Sam checked about him for his master.  Frodo had turned over onto his back and thrown an arm over his eyes, already asleep.  Careful not to disturb him, Sam laid a gentle hand against his cheek, looking for signs of fever.  Frodo muttered something in his sleep but his skin was cool.  Sam raised his head and met the wizard's gaze with a smile, glad to have nothing to report.  Gandalf nodded in return.

        "He is well, then?" the wizard asked softly.

       "Aye," Sam replied.  "Awful tired, though.  He's not as strong as he thinks he is, yet."  Frodo's dark brows drew down and the two quietly removed themselves farther away, seeking to rest tired legs and feet on convenient rocks.  "I wish we could 'ave stayed a bit longer in Rivendell."

       "Every day counts now, Sam," Gandalf returned.  "The Enemy has had time to gather his forces.  Companies of Men and Orcs have been sighted moving East.  Other, more evil things are also gathering.  It is my fear that we may have lost too much time as it is."   Gandalf glared up at the Pass, now far above them, as if the mountain had chosen to personally thwart him.  With a sigh at their defeat, the wizard dropped his gaze to see Frodo shiver in his sleep.  Sam pulled a blanket out of his pack and covered his master, then quietly moved around the boulder back to the wizard.

        "We will try to keep an easier pace for a few days," Gandalf continued, "but we must move as swiftly as we are able.  Watch him, Sam, and let me know if he falters."

      Sam nodded, accepting the charge as he had accepted the care of Frodo all of his life.  "I'll keep an eye on 'im, sir."  Gandalf clasped his shoulder and rose, levering himself up with his staff, and went to speak to Gimli.  Sam roused himself and found Merry and Pippin dozing against one of the boulders.  He shook the younger hobbits' shoulders, pointing at the spongy turf and handing Merry his flint.  The two dragged themselves up and began to forage for the few small pieces of wood and dry turf in preparation for fire-building.  Pippin cleared a small roundish area and Merry built a small fire on it and hung Sam's largest kettle over the flickering flames.

        Legolas and Aragorn conferred briefly then strung their bows.  The two set off in opposite directions and it did not take them long to return, a brace of coneys slung over each shoulder.  Sam accepted them gratefully and sat down to skin them, then looked up when a tall shadow sheltered his aching eyes.

         "Allow me, Master Samwise."  Wordlessly, Sam handed the carcasses to Boromir and watched critically as the Man soon had them quartered and ready for the pot.  Boromir smiled when he saw the hobbit examining his handiwork.  "It seems a more fair division of labor," he commented softly and handed the jointed rabbits back to Sam.  The hobbit nodded his thanks and added the pieces to the pot, wiping the blood from his hands.  The Man straightened and took the small pile of skins and offal off to bury it.

        The plain food didn't compare to well-laden tables of Imladris, but it was passable enough camp fare, Sam thought with a surge of pardonable pride.  Alerted by Master Pippin's soft crow of delight, Sam had looked over to see the cousins intently grubbing in the spongy turf.  The snow had melted between the dark boulders, the exposed ground absorbing the heat from the great rocks.  Sam finished scrubbing the stew-ring out of his cooking pot and wandered over.  "Look, Sam!" Merry had called softly, his broad face beaming as if the two of them had found a dragon's hoard.  "Blueberries!  Fat, juicy ones!  And still frozen!"  Nimble hobbit-fingers had immediately gathered all within sight and the three had carefully dumped them into his just-cleaned kettle, mashed in fresh snow with a few more of crushed sugar lumps and presented the surprised Company with a sweet dessert of blueberry ice.

        "Ah, Sam, you are a marvel," Gandalf had said, and the stocky hobbit felt warmed right down to the hair on his toes.  Pippin added an enthusiastic "Umm-hummm!," his lips and chin purple and stains cascading down his shirt.  Merry had groaned and dragged the youngster over to the nearest patch of snow, forcing the reluctant tweenager to rub at the stains in the dim hope they might come out.  Now the entire Company was engaged in trying to wipe sticky concoction off their faces and clothes, but the unexpected treat had enlivened an otherwise unexciting meal.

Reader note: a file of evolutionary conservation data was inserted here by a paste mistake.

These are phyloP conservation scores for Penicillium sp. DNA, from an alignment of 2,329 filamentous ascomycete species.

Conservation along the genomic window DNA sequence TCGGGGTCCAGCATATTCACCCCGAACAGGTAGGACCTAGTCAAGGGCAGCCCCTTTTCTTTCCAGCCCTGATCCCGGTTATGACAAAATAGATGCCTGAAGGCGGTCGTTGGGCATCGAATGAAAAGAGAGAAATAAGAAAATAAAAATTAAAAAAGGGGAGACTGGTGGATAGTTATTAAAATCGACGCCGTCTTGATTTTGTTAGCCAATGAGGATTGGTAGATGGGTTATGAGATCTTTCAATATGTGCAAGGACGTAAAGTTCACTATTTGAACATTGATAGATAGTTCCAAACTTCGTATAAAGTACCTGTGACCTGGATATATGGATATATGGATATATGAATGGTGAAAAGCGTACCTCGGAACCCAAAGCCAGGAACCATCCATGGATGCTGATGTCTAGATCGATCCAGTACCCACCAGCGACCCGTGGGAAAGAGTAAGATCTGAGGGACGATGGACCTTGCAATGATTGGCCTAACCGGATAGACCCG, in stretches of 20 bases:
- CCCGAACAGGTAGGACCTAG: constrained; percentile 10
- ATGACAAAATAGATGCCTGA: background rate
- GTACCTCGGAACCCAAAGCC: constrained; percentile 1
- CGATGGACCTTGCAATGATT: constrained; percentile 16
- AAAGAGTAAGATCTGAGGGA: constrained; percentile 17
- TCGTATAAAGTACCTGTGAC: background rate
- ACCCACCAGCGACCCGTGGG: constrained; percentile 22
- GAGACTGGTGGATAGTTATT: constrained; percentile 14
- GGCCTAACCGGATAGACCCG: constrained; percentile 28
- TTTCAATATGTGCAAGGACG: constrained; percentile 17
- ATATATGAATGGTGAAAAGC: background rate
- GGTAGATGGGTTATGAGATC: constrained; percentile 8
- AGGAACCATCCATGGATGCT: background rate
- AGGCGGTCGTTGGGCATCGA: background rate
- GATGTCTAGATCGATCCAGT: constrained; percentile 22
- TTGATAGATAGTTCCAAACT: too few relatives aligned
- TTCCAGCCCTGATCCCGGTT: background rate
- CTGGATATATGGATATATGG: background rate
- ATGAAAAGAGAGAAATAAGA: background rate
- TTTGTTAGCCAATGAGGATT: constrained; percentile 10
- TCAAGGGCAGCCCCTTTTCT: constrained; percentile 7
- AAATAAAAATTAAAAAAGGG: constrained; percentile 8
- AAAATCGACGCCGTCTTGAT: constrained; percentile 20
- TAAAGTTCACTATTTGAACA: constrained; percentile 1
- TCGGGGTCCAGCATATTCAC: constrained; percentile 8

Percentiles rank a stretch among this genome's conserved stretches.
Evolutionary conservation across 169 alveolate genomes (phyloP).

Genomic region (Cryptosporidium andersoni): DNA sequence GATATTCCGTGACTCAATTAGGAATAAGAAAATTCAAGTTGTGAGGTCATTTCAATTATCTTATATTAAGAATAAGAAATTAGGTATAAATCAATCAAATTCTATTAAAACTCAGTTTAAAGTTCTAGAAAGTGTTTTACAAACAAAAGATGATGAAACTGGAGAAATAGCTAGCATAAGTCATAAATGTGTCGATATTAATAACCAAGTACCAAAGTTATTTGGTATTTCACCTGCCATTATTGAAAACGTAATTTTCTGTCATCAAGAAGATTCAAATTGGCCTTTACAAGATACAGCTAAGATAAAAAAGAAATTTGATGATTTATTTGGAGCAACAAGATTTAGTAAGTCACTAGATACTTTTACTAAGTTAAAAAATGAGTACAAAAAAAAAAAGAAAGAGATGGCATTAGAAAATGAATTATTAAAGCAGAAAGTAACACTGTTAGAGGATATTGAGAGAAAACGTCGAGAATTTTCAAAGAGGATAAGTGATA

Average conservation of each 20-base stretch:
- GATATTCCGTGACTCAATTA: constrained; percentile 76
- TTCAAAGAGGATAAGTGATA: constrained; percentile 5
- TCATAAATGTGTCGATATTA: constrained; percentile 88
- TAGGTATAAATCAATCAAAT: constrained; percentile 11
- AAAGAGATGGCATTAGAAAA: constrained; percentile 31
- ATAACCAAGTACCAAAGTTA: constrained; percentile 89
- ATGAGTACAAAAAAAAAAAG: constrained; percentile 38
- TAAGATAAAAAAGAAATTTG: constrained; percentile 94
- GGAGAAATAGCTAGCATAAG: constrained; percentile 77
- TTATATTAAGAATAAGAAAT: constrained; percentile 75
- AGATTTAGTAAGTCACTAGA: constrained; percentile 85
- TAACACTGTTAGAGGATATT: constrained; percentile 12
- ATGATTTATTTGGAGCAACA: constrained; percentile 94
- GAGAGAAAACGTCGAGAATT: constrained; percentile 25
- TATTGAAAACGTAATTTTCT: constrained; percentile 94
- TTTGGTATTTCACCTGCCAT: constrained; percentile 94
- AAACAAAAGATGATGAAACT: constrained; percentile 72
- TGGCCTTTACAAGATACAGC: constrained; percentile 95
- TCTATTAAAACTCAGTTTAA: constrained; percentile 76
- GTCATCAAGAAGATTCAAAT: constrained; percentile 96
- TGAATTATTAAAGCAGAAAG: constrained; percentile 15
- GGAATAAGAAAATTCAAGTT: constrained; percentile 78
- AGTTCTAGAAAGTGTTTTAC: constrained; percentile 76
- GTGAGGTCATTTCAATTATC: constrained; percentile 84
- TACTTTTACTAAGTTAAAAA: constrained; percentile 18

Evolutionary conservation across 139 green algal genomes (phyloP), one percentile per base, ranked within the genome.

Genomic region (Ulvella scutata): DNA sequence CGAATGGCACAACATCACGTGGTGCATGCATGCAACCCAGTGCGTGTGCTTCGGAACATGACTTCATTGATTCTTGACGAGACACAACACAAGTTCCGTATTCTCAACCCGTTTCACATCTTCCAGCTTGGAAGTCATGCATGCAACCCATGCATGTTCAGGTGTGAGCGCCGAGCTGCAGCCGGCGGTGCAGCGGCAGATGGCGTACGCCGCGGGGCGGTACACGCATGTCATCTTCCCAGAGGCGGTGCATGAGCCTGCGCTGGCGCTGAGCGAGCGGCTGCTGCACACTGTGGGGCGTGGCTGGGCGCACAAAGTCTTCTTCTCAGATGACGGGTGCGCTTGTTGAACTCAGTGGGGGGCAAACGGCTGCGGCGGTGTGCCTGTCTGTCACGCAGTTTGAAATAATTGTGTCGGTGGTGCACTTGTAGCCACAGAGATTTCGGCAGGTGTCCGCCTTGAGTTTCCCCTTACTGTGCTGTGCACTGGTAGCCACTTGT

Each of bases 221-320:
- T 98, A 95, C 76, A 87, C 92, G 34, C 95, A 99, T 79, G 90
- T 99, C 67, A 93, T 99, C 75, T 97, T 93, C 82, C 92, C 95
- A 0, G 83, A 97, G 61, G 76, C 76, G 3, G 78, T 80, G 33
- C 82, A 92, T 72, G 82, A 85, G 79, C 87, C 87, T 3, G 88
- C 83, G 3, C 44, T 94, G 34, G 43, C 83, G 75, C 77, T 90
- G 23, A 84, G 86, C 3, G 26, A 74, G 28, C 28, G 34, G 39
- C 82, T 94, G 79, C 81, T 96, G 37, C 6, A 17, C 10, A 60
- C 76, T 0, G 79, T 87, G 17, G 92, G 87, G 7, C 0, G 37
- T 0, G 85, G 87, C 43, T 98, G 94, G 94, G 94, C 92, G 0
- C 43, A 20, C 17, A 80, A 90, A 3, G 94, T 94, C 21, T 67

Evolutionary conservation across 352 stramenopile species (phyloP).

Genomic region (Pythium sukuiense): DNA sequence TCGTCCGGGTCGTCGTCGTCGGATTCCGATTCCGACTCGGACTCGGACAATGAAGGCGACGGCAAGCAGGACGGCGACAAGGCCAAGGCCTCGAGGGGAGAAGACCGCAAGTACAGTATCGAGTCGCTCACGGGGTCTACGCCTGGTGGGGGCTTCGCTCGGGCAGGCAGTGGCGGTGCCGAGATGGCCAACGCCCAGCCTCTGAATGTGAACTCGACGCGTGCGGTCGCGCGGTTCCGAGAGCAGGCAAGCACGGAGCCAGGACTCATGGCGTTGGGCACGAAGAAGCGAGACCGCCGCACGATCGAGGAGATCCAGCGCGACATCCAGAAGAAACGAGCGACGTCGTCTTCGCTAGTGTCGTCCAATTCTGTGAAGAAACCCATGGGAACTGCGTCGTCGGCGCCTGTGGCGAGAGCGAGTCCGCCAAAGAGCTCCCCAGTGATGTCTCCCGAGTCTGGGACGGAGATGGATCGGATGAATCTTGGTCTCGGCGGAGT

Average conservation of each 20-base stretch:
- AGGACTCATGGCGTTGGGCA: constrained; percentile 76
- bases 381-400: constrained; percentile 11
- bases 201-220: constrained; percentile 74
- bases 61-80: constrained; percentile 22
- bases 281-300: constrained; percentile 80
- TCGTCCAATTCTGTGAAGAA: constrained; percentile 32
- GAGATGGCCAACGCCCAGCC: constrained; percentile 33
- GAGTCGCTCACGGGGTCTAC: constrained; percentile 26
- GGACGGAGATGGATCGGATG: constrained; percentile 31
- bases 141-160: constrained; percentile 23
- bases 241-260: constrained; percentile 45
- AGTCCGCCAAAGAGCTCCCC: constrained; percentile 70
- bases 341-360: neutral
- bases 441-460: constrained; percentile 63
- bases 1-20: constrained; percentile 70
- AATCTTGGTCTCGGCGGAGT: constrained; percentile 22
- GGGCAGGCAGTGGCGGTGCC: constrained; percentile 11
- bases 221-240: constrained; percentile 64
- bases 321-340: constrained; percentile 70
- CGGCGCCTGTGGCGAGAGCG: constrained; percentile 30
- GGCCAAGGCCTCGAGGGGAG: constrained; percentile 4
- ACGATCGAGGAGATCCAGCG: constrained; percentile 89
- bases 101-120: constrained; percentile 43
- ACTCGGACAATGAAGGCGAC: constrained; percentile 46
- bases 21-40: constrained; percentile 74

Checking about him, Sam saw that Frodo was asleep again, and as he watched, Pippin gave up on scrubbing more berry-stain off his fingers and carefully laid himself along Frodo, inching in close to his cousin but careful not to press against his still-tender side.  Merry dropped on Frodo's other side, bracketing him and spreading a blanket across them all for warmth.  With a yawn, Sam eased himself down on Pip's free side, and soon all four were soundly asleep.  The two Men and the Elf stretched out their long forms, propping themselves up against the rocks, weapons within easy reach.  Even Bill dozed, head down and legs locked, the pony's soft, deep breaths a familiar, comforting sound to the others.

       With a silent tap on the shoulder, Gandalf relieved Gimli of the watch.  The Dwarf rubbed his eyes and gave up his place gladly, dropping heavily off the rock to the soft earth.  Sitting down on the great rock, the wizard pulled out his pipe and sat back, sharp eyes watching for any eyes that watched back from the featureless landscape.

* * * * *

        It was not watching eyes that the wizard had reason to fear, though he did not know it.  Leagues away, downwind, questing muzzles raised into the air, scenting wood smoke and the familiar scent of fresh blood and the unfamiliar scent of warm lives.  The leader raised his great head, sharp ears pricking.  The others milled about him, made confused and apprehensive by the strange smells on the sharp, crisp breeze.  With a howl, the leader summoned the rest and they came to him eagerly, crawling on their bellies before him, pressing their bodies against his legs and whining.  Then, as one, the pack turned and padded towards the unfamiliar scents on silent paws.

* * * * * 

       With a groan, Sam rolled over and cranked his eyes open.  His lashes stuck together and he had to rub at them to loosen the sticky matter.  He had grown chilled again as they slept, but he, like the others, had learned to ignore that.  At first, Sam thought that it must have snowed again, for he could see nothing but white.  Nothing.  Nothing at all.  Sam waved a hand in front of his face, then jerked himself upright with a stifled cry.  His abrupt movement disturbed Pippin.  Pippin also sat up, and Sam could feel the younger hobbit shift as the tweenager turned and looked about him.  "Sam," Pippin hissed, "I can't see anything.  Can you see anything?"

      Sam shook his head, though he knew that Pippin couldn't see it.  "I can't see nothing.  I'm blind."

      Sam felt Pippin push against him, trembling.  "Me, too."

* TBC *